It’s how those gorgeous, ambient-like guitar chords and soft kick drums in the equally heavenly and haunting ‘When The Blue Finally Comes‘ underpin Soupy’s fond memory of jumping off cliffs into lake waters outside of Sydney as a focal point for facing his fear of heights; an anxious encapsulation about how he fears for himself and his bandmates at the best of times. It’s how the frontman uses a Chekov’s Gun writing trope in ‘The Ghosts Of Right Now‘ – “You were the rifle on the wall/And it was always going to end” – to realise that there’s no stopping the fate that’s coming for both himself and those he loves after the fact. It’s little things like how despite the album’s unabashed love song about the vocalist marrying his longtime girlfriend being called ‘Flowers Where Your Face Should Be‘ – “I’m gonna marry you underneath driftwood from Crescent City” – Soupy never actually says the word “flowers”. Instead, he specifically mentions hydrangeas and azaleas, both of which carry a deeper meaning for him and this record: hydrangeas are a popular introduced species originating from Japan (there’s the ‘Raining In Kyoto‘ connection) and were used at his wedding, whereas azaleas – which are often red in colour, contrasting the usual warm blue shade of hydrangeas – are commonly found in Asia, Europe and North America where the band toured heavily on their last album cycle. All of which adds even further to the LP’s “everywhere-at-once” vibe.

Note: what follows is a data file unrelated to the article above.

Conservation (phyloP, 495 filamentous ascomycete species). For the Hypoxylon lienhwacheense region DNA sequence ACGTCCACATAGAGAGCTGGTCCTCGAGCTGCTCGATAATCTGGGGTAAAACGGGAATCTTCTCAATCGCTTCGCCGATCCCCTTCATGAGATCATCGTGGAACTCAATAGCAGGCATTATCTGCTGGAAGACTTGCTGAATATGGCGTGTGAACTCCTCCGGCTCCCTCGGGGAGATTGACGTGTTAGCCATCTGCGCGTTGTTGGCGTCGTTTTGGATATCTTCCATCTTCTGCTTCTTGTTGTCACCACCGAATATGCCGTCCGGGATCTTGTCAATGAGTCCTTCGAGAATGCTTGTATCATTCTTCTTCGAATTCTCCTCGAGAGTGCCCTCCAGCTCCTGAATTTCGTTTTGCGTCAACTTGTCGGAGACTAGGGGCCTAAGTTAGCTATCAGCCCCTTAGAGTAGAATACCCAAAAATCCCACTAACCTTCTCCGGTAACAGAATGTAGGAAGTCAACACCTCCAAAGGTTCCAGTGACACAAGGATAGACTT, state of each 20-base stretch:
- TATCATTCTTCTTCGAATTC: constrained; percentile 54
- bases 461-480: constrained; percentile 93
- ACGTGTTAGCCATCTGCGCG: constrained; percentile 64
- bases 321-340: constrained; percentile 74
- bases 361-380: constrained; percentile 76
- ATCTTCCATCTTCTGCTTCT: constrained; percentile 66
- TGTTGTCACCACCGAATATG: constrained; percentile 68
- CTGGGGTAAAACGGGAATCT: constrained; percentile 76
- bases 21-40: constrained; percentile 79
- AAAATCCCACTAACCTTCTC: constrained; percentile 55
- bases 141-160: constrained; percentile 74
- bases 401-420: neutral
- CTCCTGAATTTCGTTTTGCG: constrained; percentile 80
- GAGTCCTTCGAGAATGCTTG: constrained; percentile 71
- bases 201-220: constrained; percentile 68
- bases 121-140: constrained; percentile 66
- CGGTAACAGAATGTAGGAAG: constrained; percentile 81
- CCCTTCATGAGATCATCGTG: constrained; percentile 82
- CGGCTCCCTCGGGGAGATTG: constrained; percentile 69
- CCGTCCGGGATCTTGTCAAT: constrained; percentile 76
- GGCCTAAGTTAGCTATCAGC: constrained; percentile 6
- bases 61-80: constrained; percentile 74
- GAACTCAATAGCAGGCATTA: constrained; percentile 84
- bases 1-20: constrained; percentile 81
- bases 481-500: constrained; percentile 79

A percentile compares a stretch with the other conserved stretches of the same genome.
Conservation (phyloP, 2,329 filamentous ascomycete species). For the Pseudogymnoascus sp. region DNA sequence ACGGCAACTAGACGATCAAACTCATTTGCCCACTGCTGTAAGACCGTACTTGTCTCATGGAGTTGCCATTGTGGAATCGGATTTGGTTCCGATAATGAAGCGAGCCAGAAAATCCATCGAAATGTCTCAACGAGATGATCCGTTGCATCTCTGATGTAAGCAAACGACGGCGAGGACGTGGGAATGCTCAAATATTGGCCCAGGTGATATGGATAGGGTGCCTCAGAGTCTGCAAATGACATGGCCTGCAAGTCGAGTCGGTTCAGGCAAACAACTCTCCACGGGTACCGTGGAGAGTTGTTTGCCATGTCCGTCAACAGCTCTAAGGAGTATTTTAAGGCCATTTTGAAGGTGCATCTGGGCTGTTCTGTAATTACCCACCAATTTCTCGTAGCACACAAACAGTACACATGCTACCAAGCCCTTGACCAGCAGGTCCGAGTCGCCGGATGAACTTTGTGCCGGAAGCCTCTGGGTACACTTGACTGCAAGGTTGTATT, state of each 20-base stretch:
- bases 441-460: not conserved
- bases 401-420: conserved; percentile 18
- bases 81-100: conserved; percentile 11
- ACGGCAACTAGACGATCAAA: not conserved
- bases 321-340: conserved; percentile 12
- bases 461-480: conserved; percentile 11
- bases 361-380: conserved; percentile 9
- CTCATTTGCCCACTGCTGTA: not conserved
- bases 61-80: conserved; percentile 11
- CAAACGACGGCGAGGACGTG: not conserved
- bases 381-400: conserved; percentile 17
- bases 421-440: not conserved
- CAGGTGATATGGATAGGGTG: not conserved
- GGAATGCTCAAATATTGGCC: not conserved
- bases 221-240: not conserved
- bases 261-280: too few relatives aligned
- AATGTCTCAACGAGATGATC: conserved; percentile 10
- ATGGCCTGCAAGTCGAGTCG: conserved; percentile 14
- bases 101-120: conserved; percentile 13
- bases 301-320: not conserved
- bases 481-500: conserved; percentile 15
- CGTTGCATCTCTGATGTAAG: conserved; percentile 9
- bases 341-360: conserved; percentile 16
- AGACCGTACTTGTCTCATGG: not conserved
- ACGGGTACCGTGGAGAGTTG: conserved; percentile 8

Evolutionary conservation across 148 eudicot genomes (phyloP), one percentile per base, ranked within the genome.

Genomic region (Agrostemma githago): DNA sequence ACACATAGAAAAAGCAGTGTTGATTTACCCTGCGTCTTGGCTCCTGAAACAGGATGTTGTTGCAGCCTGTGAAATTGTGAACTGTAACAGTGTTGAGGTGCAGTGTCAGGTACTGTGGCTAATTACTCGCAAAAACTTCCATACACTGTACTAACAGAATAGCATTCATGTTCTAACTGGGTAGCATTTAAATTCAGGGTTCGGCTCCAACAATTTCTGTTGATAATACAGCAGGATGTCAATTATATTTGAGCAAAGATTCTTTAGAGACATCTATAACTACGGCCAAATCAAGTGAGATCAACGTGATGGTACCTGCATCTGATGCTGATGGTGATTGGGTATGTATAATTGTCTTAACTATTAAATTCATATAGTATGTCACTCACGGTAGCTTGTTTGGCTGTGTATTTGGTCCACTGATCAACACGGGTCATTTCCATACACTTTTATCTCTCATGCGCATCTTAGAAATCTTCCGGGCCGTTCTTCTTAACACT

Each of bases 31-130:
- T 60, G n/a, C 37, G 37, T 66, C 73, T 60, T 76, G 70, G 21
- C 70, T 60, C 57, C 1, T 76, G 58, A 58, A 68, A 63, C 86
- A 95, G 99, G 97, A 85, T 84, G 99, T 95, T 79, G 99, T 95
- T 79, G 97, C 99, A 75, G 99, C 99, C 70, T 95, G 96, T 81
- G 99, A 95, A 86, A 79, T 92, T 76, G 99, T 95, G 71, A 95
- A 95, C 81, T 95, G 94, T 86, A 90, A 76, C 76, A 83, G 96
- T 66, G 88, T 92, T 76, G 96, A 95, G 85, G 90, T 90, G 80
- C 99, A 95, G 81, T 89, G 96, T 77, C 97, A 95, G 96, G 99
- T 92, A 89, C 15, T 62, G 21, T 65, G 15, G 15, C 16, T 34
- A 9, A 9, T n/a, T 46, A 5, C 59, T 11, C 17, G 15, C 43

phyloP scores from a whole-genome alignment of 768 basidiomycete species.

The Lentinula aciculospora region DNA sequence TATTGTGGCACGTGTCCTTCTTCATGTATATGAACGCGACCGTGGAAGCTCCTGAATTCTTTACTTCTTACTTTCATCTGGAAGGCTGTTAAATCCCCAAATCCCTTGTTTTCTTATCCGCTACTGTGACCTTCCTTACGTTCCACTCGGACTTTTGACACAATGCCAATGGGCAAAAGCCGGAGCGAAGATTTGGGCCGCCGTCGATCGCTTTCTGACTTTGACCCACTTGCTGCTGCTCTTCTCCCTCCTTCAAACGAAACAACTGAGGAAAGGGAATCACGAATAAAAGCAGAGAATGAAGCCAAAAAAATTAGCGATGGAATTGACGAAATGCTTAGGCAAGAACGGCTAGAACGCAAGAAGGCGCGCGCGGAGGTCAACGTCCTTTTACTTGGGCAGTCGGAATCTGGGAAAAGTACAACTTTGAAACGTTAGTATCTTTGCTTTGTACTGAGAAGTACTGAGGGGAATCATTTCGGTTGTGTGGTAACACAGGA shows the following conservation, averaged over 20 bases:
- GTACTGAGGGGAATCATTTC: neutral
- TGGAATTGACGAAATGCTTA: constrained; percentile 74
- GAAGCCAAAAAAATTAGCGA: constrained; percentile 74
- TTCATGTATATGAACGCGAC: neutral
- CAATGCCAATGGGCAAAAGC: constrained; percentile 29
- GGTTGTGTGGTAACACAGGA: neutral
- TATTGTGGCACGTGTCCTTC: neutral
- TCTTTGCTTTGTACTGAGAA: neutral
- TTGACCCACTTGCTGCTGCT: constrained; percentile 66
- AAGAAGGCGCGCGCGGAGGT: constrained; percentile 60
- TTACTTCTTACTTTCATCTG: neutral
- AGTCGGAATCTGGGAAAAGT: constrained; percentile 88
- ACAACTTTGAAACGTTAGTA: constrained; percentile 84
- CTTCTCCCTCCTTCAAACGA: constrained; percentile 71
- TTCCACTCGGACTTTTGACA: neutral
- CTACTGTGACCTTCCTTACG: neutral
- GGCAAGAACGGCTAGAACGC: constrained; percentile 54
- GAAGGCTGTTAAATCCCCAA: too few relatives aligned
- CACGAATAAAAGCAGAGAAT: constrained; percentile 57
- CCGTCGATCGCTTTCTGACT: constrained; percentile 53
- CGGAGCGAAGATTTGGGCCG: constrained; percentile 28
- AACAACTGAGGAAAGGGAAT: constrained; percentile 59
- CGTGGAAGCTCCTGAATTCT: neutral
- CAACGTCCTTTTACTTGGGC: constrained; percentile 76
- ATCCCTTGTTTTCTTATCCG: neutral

And it’s how the lengthy, snow-balling closer of ‘The Ocean Grew Hands To Hold Me‘ is not only the instrumental from that ‘Sister Cities‘ announcement trailer that was teased back in February, but it’s how this grand finale ties up all of the flowing metaphors and humanly real stories of this record’s narrative in a neat little bow for one hell of a climactic send-off. One that finds closure and strength in the words offered about this release’s recurring motif of oceans and how the world’s oceans connect us all together like bridges; like we’re all sister cities to one another in some way.
‘Sister Cities’ is a ridiculously consistent album whose track listing are pins placed across the same map, all pulled together by the red binding string of the band’s unrivalled honesty and heart, Soupy’s unmatched poetic lyricism, as well as the best compositions The Wonder Years have ever created. Honest-to-god, this is one of The Wonder Years’ greatest records yet; a career pinnacle and something very special indeed.
- Raining In Kyoto
- Pyramids Of Salt
- It Must Get Lonely
- Sister Cities
- Flowers Where Your Face Should Be
- Heaven’s Gate (Sad & Sober)
- We Look Like Lightning
- The Ghosts Of Right Now
- When The Blue Finally Came
- The Orange Grove
- The Ocean Grew Hands To Hold Me
‘Sister Cities’ is out now via Hopeless Records – please listen to it.